Mackenzie’s Album of the Week: Three. Two. One. by Lennon Stella

Last week, Lennon Stella dropped a 13-track project called Three. Two. One. that has captured the attention of the entire music community. With a mixture of upbeat and melancholic tracks telling stories of complicated relationships and childhood recollections, this release is sweeping listeners off their feet. If you’re someone who is already familiar with Lennon’s career, you know how far she has come as an artist. 

Lennon Stella has been in the spotlight since she launched her acting career in 2012 on the hit country musical-drama series Nashville, where she played Maddie Conrad and sang alongside her on and off screen sister and musical partner, Maisy Stella. Before beginning her solo career, Lennon was known as half of the sister duo Lennon & Maisy that ultimately led to her overall success. After landing a record deal with RECORDS and Columbia, Stella released her first solo project called Love, me that featured tracks like “La Di Da” and “Bad” that first established her unique electro-pop sound. In the year following its release, Stella was featured on The Chainsmokers track “Takeaway” that further expanded her musical range and audience, preparing the world for Three. Two. One. 

Three. Two. One. is a cohesive body of work that was created to help listeners get to know Stella on a very personal level. The time and energy invested into this album is apparent considering the intricate nature of every melody and raw quality of every lyric that passes. With every listen, each track’s meaning grows in significance. 

The album starts off strong with “Much Too Much,” a song about letting go of a very intense, deep relationship, afraid of making the wrong choice. The lyrics are raw and conversational from the first line, “Do you really want this? / Be honest, be honest,” which directly addresses the person the song is about. The repetition of the ends of certain lines in the verse adds to the emotional draw of the track while establishing its catchiness commonly found in classic pop bops. She continues to directly address the person she is scared to lose in the chorus: “Tell me I should stay, tell me that I’m wrong / Maybe if we wait, then all this will be gone / And what if we’re just, just a little too late? / Just a little too little / Haven’t we got a little much too much to lose?”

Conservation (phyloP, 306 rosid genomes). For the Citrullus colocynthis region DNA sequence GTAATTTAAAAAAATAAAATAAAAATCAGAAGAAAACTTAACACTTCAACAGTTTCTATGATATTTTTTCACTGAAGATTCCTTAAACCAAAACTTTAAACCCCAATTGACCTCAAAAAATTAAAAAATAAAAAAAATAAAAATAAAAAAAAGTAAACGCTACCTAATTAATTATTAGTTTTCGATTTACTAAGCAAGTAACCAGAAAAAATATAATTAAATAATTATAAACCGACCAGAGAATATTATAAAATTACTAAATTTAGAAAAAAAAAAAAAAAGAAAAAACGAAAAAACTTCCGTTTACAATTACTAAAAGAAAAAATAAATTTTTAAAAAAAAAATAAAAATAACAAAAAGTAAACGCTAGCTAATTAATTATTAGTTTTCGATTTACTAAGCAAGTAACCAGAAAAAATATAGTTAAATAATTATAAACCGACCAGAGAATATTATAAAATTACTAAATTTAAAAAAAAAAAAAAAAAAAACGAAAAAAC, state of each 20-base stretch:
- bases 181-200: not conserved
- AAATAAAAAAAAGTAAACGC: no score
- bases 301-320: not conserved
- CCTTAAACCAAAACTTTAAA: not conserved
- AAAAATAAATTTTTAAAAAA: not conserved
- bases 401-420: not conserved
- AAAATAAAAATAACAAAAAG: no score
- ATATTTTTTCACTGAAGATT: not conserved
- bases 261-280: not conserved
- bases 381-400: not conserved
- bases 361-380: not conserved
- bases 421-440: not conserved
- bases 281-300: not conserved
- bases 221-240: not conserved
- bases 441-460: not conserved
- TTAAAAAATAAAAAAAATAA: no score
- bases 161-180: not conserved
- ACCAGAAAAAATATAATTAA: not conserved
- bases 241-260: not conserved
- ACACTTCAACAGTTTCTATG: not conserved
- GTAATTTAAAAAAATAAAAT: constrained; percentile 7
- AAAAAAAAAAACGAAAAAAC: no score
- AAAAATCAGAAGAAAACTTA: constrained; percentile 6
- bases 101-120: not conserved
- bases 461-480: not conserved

Stella continues to focus on her experiences with navigating complex relationships in standout tracks, “Kissing Other People,” “Fear Of Being Alone,” and “Golf On TV.”

“Fear Of Being Alone” further delves into the subject of letting go of the toxic relationship that is present in “Much Too Much.” This song acknowledges her fear of being alone as the reason she keeps holding onto this relationship, showing how it has negatively influenced her logic. Stella expresses her internal struggle with letting go, even though she knows that the feelings that once were there are no longer present. She sings, “No, they can’t fix the type of silence that this is / But I can’t take another lifeless, empty kiss / Still, I keep pushing back the time to call it quits.” 

Lead single, “Kissing Other People” follows up on the theme of a failed relationship, describing the moment you realize you’ve moved on from an ex. Meanwhile,“Golf On TV” juxtaposes a healthy relationship with watching golf on TV: two things Stella doesn’t understand. 

“Older Than I Am,” takes the focus off of relationships, fixating on the way stardom at a young age has affected her. This track describes the innocence that she lost at the hands of fame, seething with authentic vulnerability. The depth of this subject is conveyed beautifully through the simplistic production and heart-wrenching vocal performance that peaks in the last chorus. She sings about the consequences of growing up in the spotlight: “Sometimes, I wish I could do something stupid / Be kinda reckless while I can / Say I don’t give a damn / But I’m older than I am.” 

After familiarizing myself with the entirety of Three. Two. One., the quality of its content is of high caliber and was articulately executed. With each track, Stella’s soul wraps tighter and tighter around every element like carefully crafted art and effectively communicates the stories she intended to tell. Lennon Stella has earned this success and if her talent persists, she will continue to do so in the future.